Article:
Two temperature differences, dTsym and dTas, are recorded in axial and tangential directions respectively around a linear heater in a certain stem section. They are then used to describe the deformation of the heat field by sap movement. Applying such sensor geometry, we can calculate the additional temperature gradient dTs-a =dTsymdTas. The value of dTsym alone provides precise measurements of zero or very low flow rates in both upward and downward directions, while the two other temperature differences, dTas and dTs-a, are primarily responsible for the magnitude of medium and high sap flow rates. A wide range of flow rates can be calculated using the ratio (K+dTs-a)/dTas, where parameter K characterises a certain temperature difference reflecting peculiarities of each measured point and its surroundings under zero flow conditions. The heat field, but not its deformation, is affected, for example, by air temperature or fluctuations in power supply. This effect is reflected by a shift of the mentioned ratio and hence can be corrected by a change in K. Thanks to this feature the surrounding medium has a negligible impact on sap flow calculations.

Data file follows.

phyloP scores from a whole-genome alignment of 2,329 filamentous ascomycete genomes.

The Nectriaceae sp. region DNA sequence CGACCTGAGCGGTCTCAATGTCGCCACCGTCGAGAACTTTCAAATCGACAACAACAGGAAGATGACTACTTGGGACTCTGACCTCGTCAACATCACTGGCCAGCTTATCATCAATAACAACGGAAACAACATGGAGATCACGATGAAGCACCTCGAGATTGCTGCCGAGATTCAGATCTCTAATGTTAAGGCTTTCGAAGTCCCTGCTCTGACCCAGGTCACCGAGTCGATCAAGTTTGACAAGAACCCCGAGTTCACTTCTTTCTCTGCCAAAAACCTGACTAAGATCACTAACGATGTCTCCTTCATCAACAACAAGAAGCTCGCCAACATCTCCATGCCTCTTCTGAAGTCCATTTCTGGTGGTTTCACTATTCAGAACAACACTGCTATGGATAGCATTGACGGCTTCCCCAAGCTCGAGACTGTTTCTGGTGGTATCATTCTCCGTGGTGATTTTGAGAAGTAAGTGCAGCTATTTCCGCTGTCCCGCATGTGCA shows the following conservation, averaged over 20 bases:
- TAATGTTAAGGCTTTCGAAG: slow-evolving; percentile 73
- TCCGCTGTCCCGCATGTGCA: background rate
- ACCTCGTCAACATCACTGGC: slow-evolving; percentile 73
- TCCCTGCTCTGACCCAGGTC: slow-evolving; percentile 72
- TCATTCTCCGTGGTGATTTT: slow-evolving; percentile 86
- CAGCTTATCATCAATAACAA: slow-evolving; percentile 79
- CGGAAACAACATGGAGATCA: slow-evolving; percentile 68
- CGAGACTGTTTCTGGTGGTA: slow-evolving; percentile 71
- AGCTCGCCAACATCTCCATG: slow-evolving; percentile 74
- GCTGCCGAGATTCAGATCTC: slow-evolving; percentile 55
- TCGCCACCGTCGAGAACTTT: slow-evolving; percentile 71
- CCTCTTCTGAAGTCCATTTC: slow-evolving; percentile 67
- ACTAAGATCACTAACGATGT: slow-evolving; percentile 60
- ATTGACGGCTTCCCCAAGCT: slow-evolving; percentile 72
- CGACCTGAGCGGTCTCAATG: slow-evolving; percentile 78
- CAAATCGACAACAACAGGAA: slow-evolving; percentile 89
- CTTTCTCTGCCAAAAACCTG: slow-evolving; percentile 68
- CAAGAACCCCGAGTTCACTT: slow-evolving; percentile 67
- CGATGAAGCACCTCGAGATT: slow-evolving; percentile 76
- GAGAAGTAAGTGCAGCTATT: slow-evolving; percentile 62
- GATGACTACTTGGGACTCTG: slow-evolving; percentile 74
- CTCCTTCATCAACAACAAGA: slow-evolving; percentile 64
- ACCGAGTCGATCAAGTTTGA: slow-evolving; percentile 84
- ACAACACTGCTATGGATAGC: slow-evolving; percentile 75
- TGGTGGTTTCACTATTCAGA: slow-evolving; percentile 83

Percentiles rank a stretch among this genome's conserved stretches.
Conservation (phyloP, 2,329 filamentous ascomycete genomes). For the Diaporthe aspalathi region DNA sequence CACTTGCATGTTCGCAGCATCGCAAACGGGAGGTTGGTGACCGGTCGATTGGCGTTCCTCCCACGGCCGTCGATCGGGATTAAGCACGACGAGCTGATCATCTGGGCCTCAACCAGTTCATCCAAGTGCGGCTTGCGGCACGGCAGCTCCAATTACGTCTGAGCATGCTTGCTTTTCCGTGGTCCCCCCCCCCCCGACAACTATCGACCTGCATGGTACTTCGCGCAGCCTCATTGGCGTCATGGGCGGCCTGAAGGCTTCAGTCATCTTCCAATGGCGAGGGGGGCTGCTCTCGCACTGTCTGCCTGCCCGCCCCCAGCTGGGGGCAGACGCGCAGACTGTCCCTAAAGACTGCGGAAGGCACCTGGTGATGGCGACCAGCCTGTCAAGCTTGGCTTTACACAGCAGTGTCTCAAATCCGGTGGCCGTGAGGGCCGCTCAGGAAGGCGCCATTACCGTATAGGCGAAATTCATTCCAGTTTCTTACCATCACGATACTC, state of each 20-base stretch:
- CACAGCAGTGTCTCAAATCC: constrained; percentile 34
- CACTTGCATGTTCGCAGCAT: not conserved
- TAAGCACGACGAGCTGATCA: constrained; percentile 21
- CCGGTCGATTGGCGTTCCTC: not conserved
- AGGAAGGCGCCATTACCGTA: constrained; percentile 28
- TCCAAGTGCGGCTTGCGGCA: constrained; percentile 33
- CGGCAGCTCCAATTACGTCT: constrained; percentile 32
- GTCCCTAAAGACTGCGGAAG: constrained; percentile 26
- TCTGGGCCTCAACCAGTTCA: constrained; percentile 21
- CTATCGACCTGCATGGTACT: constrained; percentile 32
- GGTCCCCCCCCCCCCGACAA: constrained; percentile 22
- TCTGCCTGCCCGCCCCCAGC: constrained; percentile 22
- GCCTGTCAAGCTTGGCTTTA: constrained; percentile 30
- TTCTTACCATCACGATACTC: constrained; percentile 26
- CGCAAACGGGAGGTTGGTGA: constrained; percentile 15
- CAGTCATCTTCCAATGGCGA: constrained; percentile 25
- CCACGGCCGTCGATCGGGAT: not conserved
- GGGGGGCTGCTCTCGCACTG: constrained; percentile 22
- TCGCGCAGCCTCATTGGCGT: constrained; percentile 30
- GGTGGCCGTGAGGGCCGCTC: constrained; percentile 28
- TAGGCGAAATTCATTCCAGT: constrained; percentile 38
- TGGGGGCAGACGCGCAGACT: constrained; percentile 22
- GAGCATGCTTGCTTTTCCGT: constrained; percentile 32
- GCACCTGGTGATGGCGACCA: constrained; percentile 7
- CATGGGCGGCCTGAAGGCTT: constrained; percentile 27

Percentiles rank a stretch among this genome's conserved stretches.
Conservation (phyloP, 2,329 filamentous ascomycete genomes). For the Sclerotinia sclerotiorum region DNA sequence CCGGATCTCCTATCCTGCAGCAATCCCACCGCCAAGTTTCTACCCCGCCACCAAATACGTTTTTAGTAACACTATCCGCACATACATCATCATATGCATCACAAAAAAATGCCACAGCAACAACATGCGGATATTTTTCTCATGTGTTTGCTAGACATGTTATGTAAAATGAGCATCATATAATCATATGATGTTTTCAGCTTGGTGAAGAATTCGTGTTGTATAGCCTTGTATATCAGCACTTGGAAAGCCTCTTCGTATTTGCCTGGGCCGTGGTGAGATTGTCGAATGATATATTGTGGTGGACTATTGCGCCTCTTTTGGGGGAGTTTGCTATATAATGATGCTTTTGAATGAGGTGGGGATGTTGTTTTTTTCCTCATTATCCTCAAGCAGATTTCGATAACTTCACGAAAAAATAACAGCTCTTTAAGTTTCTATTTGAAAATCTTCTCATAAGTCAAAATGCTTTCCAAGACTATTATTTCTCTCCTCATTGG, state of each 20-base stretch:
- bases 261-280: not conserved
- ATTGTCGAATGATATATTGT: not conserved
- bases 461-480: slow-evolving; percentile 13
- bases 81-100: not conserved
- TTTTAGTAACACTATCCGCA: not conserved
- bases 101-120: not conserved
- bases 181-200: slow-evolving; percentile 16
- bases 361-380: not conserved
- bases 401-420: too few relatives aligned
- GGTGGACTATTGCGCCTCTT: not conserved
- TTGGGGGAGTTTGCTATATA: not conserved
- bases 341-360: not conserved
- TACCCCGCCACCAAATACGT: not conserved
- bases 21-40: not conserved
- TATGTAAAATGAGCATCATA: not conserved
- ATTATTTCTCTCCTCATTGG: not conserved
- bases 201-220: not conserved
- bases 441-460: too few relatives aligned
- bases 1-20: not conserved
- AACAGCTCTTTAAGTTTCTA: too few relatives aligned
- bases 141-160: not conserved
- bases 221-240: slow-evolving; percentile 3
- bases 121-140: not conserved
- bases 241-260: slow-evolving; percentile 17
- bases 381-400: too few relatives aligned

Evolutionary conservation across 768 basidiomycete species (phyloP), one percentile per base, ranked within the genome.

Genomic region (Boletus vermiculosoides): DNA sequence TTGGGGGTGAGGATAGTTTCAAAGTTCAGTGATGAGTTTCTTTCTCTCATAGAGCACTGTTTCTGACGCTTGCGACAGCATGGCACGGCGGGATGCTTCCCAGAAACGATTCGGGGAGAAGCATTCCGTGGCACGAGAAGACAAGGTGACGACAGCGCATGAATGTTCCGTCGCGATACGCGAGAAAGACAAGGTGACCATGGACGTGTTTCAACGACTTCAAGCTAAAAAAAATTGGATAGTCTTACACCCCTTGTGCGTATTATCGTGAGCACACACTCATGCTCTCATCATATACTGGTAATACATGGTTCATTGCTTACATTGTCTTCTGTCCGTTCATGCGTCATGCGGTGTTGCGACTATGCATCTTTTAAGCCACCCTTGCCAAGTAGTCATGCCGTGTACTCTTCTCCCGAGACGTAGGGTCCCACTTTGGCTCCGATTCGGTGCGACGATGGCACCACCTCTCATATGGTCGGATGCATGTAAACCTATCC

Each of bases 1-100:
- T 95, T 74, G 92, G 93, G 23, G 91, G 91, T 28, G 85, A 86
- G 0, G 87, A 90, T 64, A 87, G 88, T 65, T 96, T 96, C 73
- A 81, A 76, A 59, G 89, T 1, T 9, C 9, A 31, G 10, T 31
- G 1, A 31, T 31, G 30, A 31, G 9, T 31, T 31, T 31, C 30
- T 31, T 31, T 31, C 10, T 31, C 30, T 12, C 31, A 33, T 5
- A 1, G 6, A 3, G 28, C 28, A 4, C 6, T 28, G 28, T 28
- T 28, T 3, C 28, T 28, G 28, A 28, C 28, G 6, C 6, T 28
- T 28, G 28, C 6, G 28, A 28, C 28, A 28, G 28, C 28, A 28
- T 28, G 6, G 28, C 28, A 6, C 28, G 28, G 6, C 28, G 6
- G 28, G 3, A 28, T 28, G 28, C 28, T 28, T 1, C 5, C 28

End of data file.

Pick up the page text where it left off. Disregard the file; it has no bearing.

Independent testing trials, using different methods as reference, have been carried out in plants of different species and sizes. A linear relationship was found between measured flow rates and direct water losses performed with three small potted woody plants. Sap flow pattern measured by the HFD sensor in a lards Scots pine tree was well followed by the sap flow pattern derived from measures of stem diameter changes. The comparison of the HFD method with the known trunk tissue heat balance method was also positive. The important ability to measure very low, zero and vectorial (including reverse) flows by the HFD method was verified during numerous experiments with branch, root or stem severing.

One of the main features of the HFD method – measurements of flows of any direction simultaneously in a series of points along xylem radius at the same stem sector – makes this method a useful and convenient tool for detailed studies of tree hydraulic architecture and water redistribution within tree conducting xylem.


The SFM1 is based on the Heat Ratio Method (Burgess et.al. 2001). Only 2 radial measurement points are used to provide the greatest accuracy per unit cost.